There’s no place like home.
Now many people would probably be “upset” with me for making use of this cliché that pretty much everyone is tired of hearing about by now. Well, I understand where that confusion comes from but you have to admit, especially if you are an expat who is moving from place to place in constant intervals, that there is nothing more satisfying at least once in a while, than coming back to a place where you feel you belong to.
And so with that sort of feeling I woke up this morning to get through my “day before departure” routine. Make some breakfast, do groceries so that the people who stay behind when you leave don’t have to starve to death and eventually pay a visit to the German Embassy’s Christmas party where you end up being surrounded by diplomats talking about politics but at least you get to listen to some German Christmas songs, more than half of which you have never heard in your entire life.
And then came the packing.
I love travelling more than any other activity but honestly, packing a suitcase sometimes becomes equivalent to taking an IB Physics test without having studied for it. At least this is how it feels for me and I haven’t taken physics since grade eight.
This time however, there was not much to pack as there are three suitcases waiting for me at home. So I threw in all of the souvenirs that I have “harvested” over the past months, hoping with all my heart that the Hershey’s chocolate won’t melt and the rose water bottle wouldn’t break and ruin not only my favorite sweater but also the several packages of dates.
Shortly after I found myself at the King Khalid International Airport in Riyadh, getting my way to the entrance through an enormous crowd of Paki and Indian passengers.
From that point on I really started to feel like one of the main things that I have developed during my stay in the Kingdom is a sense for patience. The waiting line for the check in was awfully long and the people behind the desks took their sweet, sweet time. Then you have the people that try to squeeze themselves in front of you because there is this TINY little space between you and the person in front of you and pretty much everyone believes that this spot is theirs.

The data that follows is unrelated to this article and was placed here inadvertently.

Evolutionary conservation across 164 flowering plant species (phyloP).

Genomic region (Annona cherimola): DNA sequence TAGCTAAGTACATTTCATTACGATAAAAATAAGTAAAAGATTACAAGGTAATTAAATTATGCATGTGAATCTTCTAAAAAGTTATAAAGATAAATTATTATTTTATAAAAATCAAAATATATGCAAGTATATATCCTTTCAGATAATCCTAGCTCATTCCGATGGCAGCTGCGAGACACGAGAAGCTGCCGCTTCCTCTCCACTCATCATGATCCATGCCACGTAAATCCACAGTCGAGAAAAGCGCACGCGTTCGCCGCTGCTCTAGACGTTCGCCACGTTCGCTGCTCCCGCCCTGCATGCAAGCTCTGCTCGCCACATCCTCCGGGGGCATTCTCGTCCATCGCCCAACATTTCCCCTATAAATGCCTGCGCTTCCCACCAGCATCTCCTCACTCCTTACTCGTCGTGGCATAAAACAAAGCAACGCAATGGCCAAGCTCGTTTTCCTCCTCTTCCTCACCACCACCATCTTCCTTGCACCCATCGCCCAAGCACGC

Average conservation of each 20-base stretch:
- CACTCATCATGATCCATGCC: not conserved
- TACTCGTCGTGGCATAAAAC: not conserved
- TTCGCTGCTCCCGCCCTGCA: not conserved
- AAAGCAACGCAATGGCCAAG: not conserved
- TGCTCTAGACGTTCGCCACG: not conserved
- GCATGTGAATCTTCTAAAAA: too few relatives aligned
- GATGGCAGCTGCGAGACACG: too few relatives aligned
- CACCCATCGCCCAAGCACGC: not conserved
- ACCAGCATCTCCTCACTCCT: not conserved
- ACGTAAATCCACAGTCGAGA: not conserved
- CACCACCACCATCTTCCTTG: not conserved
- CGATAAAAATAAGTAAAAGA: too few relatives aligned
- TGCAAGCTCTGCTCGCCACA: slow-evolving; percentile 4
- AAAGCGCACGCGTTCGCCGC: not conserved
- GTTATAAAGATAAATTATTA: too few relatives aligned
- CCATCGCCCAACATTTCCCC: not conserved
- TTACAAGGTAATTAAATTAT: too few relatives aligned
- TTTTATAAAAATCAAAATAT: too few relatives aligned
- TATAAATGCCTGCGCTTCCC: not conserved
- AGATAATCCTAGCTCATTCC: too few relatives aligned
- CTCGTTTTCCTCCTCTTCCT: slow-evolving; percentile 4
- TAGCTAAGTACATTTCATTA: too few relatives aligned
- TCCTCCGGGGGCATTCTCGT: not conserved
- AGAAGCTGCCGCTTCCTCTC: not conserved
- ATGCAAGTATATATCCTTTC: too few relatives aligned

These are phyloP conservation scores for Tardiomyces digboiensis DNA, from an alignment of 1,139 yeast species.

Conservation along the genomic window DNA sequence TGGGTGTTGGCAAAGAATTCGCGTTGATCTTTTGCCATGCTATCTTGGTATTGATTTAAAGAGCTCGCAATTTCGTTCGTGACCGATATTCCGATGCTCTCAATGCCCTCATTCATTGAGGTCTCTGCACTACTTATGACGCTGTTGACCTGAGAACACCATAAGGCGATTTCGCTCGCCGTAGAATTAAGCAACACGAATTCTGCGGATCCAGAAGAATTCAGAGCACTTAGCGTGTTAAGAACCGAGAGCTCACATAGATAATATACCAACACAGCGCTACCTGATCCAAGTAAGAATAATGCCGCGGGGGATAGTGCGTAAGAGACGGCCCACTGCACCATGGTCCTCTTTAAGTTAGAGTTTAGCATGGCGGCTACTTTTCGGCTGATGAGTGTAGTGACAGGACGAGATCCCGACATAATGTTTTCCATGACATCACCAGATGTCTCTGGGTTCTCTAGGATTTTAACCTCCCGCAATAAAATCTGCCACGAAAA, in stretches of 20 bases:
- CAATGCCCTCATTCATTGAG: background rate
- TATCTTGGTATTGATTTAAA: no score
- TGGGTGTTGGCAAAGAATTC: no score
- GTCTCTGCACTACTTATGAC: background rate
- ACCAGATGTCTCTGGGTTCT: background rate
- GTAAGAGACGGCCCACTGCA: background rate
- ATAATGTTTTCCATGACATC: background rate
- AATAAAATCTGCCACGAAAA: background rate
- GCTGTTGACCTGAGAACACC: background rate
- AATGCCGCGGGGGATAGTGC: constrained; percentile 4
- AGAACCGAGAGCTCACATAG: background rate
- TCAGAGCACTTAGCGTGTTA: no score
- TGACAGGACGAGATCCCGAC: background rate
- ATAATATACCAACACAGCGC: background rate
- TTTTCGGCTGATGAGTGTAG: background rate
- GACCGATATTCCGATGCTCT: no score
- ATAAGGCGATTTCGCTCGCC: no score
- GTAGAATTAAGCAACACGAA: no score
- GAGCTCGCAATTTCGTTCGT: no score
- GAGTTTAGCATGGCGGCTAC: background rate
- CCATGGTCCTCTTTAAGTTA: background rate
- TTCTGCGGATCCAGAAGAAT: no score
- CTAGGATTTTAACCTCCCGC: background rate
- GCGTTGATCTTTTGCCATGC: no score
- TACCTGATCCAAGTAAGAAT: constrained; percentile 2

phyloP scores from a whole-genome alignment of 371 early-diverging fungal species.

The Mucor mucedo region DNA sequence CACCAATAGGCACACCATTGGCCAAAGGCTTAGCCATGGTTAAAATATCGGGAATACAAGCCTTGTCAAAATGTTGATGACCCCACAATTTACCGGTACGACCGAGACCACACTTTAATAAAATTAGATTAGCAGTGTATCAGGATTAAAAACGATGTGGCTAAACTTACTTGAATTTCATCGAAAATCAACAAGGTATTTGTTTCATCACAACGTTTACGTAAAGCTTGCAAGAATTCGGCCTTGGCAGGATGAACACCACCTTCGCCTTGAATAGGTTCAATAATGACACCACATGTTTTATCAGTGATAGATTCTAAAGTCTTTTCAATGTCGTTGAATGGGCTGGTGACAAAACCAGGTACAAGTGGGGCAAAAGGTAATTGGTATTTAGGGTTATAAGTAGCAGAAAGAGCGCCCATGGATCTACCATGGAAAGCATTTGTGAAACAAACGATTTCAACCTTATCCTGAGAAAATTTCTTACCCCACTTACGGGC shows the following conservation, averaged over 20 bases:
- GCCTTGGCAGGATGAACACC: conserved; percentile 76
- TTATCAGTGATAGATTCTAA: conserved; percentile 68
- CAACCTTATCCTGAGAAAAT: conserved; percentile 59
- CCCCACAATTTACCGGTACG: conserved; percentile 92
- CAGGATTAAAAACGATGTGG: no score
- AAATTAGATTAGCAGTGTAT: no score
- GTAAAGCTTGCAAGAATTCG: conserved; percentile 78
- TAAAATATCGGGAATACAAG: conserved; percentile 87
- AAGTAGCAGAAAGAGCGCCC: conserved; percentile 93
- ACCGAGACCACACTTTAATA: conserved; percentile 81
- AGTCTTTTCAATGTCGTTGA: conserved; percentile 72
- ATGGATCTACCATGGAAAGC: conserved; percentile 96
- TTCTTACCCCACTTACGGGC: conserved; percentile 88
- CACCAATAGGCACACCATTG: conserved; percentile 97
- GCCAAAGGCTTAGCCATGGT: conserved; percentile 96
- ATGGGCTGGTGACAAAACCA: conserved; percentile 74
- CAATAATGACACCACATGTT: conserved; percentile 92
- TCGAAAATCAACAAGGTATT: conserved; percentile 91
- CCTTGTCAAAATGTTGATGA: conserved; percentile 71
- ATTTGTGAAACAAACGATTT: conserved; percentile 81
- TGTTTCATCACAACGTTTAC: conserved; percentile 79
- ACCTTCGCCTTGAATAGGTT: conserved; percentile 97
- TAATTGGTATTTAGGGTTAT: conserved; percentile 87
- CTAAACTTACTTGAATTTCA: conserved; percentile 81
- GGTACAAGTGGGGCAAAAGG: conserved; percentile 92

After what seemed like ages even after I tried very hard to keep myself awake on a Snickers bar and a bottle of water (because that is all you can get for 10 Saudi Riyals), I could finally board my flight to Istanbul which I spent in a painful sleep, because plane seats are the least comfortable place to sleep on earth, especially when you wake up in panic because the crew wants to know if there is any doctor on board and all you can think is “Holy floskies, I guess that’s it. We’re all gonna die now…”
And then you arrive in Istanbul and realize that you are about to starve. And so what do you do? You can either go and try to get your money exchanged into the local currency, or you pay a visit to the duty free shop(s) and try some of the Turkish candy there. Because guess what, it’s free to try it.
So I ended up walking up and down the small “bazaar”, trying all sorts of Turkish Lokum, feeling the hunger in me vanish with every single bite. That feeling was so awesome, I couldn’t restrain myself from buying a few packs of that candy.
As I was driving down the streets of Berlin a couple of hours, and a nice breakfast later, I immediately felt like it was only 24 hours ago that I left my second hometown for Riyadh in Saudi Arabia. It really and literally did feel that way.